Revisiting 45 years of 234Th data: a comprehensive global oceanic database

Elena Ceballos-Romero1, Ken Buesseler2, Cristina García-Prieto3 and Maria Villa-Alfageme1, (1)Universidad de Sevilla, Applied Physics II, Sevilla, Spain, (2)Woods Hole Oceanographic Institution, Department of Marine Chemistry & Geochemistry, Woods Hole, United States, (3)University of Sevilla (USE), Department of Applied Physics II, Sevilla, Spain
The 234Th-238U radioactive pair has been extensively used to evaluate the efficiency with which photosyntetically fixed carbon is exported from surface ocean by means of the biological pump since the 90`s. The seminal work of Buesseler et al. (1992)* proposed that particulate organic carbon (POC) flux could be calculated from 234Th distributions if the ratio of POC to 234Th measured on sinking particles (POC:234Th) at the desired depth was known. Since then, a huge amount of 234Th depth profiles have been collected using a variety of sampling instruments and strategies that have changed along years.

We present here a global oceanic database of 234Th measurements that compiles results from innumerable researchers and laboratories over a period exceeding 40 years. The compilation is made of 200 published datasets and 10 unpublished ones with sampling from approximately 5000 locations spanning all the oceans for total 234Th profiles, dissolved and particulate 234Th concentrations, and POC:234Th ratios (both from pumps and sediment traps) for two sizes classes (1-53 um and < 53 um) when available. Appropriate metadata have been included, including geographic location, date, and sample depth, among others. When available, we include water temperature, salinity, 238U data and particulate organic nitrogen data. Data originator information (including total and particulate 234Th methodology) are also included along with valuable information for future data analysis such as bloom stage and steady/non-steady state conditions at the sampling moment.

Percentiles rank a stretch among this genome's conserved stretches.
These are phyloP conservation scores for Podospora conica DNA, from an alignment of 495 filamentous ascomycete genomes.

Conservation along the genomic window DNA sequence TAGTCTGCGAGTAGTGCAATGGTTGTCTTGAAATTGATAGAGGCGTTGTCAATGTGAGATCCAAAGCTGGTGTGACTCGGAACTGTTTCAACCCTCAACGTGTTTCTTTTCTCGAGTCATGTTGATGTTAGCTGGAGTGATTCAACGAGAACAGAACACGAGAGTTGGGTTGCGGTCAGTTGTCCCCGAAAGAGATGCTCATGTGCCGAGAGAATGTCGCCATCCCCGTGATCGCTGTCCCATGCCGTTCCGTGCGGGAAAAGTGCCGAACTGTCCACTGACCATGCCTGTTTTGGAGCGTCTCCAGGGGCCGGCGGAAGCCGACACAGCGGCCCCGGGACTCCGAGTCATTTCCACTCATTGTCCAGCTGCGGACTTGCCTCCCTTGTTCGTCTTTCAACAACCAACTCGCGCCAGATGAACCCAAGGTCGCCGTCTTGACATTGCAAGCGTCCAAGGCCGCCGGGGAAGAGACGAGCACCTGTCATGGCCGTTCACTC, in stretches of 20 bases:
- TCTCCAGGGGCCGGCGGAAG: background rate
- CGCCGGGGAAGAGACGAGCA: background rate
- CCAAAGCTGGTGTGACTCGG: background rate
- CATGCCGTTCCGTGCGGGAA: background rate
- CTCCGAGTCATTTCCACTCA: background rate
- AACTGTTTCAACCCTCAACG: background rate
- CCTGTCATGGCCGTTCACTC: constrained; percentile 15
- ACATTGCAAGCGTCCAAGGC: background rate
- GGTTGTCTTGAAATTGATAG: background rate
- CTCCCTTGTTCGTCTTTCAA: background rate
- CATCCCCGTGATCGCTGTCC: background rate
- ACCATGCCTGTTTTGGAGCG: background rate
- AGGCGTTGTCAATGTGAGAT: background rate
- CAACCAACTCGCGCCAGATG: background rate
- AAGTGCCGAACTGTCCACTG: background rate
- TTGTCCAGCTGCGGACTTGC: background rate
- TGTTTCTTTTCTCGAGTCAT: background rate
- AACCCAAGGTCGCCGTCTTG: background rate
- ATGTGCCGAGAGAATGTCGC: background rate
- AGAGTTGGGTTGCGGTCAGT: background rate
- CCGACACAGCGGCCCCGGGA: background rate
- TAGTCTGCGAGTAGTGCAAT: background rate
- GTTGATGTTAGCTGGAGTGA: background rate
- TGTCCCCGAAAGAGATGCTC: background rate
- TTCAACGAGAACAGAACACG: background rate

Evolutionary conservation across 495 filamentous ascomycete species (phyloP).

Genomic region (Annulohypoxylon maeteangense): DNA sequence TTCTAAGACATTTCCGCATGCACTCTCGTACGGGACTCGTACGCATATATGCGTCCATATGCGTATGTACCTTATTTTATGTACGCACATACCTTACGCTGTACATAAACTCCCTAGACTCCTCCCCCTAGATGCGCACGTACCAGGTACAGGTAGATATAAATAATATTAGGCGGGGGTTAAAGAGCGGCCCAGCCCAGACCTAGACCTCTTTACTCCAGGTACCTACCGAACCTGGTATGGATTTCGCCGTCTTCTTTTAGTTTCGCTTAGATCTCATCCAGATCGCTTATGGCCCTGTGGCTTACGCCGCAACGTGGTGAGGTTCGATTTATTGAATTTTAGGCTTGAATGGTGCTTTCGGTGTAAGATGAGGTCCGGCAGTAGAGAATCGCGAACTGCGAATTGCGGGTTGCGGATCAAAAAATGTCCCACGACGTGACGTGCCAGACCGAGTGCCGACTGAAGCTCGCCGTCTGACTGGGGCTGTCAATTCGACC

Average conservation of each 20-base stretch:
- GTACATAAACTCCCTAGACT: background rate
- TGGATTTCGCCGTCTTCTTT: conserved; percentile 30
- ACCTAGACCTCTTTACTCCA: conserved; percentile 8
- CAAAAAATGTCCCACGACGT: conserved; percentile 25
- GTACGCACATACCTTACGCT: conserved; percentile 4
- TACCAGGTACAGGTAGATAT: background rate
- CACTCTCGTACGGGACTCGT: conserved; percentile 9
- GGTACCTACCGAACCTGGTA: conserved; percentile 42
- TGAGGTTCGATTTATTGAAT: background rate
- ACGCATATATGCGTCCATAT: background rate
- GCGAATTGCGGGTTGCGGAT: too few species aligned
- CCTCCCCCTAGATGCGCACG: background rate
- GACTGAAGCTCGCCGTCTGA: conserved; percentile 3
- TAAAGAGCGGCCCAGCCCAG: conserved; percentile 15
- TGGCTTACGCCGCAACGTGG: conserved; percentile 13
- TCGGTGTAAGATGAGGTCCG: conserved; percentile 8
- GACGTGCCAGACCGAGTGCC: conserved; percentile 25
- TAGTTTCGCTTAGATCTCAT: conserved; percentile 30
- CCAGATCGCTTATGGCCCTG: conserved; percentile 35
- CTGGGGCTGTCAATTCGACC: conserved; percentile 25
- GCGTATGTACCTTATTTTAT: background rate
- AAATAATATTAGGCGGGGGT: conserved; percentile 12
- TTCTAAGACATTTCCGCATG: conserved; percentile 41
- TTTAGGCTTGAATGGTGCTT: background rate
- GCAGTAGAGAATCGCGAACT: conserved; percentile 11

This undertaking is a treasure of data to better understand and quantify how the contemporary oceanic carbon uptake functions and how it will change in future. We provide here an introduction to the dataset along with some key graphics and an overview of its future use. Open access will be given to the compilation for a collective use, encouraging authors to collaborate on its expansion by including new 234Th datasets from here on.

*Buesseler, K., M. Bacon, K. Cochran, H. Livingston (1992). Carbon and nitrogen export during the JGOFS North-Atlantic bloom experiment estimated from Th-234u-238 disequilibria. Deep-Sea Research Part a-Oceanographic Research Papers, 39(7-8), 1115–1137.